And with three wheels, youíll always hit potholes with at least one of them. So itís a busy highway ride, too.

So, the jiggling beneath, combined with the sound of the driveline and wind passing through your helmet, reinforce the uniqueness and rawness of the experience. No squeaks or rattles to report, either.

Brakes perform with urgency and the ABS system engages smoothly, though the pedal feel takes some learning, if youíre coming out of a sporty car. Simply, the effort required to generate a sudden stop is fairly aggressive, and the pedal travel is fairly long.

An experience unto itself

A few other details are notable.

First? The seats are a soft and rubbery plastic material with plenty of give, and prove to be considerably more comfortable than they look, at least for your semi-athletic writer, whose back is in good shape. Thing is, they donít breathe, so if itís hot outside, a torrent of back-sweat on par with Niagara Falls is in your immediate future.

Second, the headlights, which consist of halogen projectors, are good, not great. Light output is bright and focused, though peripheral roadside illumination is fairly poor, and the reach of the setup is adequate at best. High beams are decent, though shoppers interested in regular after-dark drives may wish to consider some accessory lighting add-ons to taste.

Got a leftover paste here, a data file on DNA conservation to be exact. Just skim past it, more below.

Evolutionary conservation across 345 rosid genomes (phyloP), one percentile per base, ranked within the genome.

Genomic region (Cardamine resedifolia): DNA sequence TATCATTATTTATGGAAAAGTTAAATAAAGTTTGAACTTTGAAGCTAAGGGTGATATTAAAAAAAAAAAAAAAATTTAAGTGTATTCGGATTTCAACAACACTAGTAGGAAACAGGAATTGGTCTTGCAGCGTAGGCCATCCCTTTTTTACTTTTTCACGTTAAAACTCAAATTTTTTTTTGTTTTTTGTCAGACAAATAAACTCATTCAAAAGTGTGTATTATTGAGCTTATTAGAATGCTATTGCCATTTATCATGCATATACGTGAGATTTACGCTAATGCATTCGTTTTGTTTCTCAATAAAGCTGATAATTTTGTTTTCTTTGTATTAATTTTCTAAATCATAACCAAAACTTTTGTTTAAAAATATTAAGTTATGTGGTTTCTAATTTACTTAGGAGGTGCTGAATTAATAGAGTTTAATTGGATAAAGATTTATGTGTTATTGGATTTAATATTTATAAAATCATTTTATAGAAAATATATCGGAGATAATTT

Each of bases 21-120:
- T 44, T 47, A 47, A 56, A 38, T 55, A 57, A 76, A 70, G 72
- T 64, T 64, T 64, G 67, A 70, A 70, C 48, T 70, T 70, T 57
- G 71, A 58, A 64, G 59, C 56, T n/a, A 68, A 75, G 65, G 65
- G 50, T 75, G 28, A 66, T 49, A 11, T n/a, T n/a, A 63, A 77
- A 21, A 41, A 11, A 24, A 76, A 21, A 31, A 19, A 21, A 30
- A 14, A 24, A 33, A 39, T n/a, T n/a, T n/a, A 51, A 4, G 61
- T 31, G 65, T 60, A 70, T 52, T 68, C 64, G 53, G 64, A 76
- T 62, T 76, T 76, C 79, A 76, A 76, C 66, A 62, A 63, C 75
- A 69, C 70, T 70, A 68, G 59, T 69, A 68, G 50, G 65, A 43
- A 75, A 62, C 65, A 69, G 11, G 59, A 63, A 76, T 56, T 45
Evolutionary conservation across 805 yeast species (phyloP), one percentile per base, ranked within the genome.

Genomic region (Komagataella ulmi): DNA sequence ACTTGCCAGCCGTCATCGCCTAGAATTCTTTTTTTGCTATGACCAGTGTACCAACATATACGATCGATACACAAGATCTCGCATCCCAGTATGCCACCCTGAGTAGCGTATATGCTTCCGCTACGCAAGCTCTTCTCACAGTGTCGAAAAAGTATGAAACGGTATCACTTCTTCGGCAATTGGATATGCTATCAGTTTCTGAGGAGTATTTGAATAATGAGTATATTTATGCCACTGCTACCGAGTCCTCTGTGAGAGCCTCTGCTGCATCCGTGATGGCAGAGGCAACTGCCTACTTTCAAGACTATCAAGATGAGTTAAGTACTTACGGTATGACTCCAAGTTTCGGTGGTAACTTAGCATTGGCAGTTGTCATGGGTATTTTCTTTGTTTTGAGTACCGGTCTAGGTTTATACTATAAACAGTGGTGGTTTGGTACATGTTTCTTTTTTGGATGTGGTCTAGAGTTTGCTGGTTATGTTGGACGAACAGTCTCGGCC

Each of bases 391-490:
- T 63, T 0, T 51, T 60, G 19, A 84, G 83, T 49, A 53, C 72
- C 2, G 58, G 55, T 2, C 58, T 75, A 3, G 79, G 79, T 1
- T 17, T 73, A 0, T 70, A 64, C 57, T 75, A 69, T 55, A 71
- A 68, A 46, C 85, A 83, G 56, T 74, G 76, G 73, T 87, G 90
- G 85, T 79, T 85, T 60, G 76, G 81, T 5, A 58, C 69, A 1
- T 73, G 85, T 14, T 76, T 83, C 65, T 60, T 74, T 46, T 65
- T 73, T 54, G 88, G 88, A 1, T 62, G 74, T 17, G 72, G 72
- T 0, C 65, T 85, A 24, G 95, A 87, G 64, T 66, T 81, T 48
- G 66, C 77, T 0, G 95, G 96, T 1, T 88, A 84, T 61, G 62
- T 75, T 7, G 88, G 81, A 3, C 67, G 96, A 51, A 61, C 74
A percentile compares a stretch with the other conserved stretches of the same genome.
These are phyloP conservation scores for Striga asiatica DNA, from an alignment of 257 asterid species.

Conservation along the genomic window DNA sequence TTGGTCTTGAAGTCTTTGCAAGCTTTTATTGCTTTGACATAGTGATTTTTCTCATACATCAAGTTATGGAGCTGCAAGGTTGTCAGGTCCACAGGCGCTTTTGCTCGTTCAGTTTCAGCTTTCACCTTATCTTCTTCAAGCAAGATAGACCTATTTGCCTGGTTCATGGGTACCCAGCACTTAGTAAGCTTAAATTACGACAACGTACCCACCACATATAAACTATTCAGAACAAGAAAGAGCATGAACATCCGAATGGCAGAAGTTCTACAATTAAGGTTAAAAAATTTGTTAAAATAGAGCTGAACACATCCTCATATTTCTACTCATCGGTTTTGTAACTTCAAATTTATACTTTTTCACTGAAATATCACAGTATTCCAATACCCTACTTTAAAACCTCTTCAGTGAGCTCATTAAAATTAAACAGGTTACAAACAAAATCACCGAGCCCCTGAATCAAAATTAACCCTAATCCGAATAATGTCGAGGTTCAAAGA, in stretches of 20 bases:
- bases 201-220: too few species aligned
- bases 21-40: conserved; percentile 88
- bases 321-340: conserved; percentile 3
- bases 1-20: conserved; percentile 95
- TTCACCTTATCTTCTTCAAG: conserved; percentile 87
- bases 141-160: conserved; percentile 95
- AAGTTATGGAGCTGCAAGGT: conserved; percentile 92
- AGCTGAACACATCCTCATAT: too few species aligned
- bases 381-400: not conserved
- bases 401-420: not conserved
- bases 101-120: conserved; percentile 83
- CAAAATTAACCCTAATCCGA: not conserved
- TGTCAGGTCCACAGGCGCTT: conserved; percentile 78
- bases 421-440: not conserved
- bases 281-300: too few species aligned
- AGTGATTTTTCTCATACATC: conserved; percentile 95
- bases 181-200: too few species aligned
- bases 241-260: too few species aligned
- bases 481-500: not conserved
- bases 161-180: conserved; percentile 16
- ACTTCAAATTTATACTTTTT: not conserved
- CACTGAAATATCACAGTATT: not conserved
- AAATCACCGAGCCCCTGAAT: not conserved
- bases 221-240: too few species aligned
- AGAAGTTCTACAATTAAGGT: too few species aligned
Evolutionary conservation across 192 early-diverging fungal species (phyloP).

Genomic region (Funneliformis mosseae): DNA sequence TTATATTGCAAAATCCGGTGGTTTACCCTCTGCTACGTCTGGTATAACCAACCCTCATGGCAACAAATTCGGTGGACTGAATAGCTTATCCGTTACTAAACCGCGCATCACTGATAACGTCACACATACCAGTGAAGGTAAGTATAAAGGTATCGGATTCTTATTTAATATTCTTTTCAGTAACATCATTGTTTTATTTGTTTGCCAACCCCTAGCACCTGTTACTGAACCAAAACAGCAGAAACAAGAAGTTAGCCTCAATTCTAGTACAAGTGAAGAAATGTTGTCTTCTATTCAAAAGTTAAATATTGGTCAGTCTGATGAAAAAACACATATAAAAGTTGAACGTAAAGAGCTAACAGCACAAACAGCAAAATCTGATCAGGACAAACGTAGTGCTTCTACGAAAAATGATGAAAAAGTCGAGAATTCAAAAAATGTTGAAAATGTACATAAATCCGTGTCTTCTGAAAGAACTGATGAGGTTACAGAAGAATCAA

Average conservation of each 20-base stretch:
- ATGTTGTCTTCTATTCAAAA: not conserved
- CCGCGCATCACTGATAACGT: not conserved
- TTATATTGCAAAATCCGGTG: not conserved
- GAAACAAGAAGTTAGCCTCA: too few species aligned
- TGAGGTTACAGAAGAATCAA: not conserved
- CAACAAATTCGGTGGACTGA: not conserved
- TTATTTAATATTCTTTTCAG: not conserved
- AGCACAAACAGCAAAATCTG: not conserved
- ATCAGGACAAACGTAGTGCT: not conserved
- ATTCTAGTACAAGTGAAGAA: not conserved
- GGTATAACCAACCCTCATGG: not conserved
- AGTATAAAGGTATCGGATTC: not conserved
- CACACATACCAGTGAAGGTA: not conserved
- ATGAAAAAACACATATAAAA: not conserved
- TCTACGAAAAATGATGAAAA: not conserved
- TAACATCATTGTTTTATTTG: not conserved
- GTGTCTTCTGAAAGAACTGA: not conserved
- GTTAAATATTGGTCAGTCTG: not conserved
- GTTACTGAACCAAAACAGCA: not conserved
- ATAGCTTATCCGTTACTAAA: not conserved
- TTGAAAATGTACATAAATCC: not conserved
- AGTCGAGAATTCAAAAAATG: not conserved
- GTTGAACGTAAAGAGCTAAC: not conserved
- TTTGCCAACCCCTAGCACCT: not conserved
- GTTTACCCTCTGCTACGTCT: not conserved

Finally, the plastic partial windscreen is a little distracting at first, as it rests mid-way in your view, though your writer appreciated the near-nil presence of bugs and rocks and road debris entering his helmet and face, even on highway drives.

Complaints? The tall rear body section limits rear visibility, making proper mirror setup and careful shoulder-checks absolutely vital. Further, the backup camera is wide-angle and high-resolution, but all but impossible to see in direct sunlight, a definite oversight in an open-topped ride designed for sunny days.

Ultimately, Slingshot is an experience, as much as itís a way to get around and enjoy the open road. Almost nothing else youíll find for the money is this unique and striking.

Itís a little weird, a little different and a little unconventional, but itís got the sounds and the moves and the looks and the shifter, and the open-topped magic to put a grin on your face on every drive.

Polaris Slingshot SL

Engine: 2.4-litre GM ECOTEC four-cylinder, 173 horsepower
Drivetrain: rear-wheel belt-drive
Observed mileage: NA
Transmission: five-speed manual
Features: Bluetooth, backup camera, push-button start, full stereo, USB port, cruise control
Whatís hot: fantastic looks, incredibly unique, goes like stink, open-air driving experience
Whatís not: ride can become rough on some surfaces, rearward visibility is challenging, standard headlights are adequate, nothing more.
Starting price (Slingshot): $26,999
As tested (Slingshot SL): $30,999

Read More Here: VIDEO: Open-wheeled fun on the Polaris Slingshot | The Chronicle Herald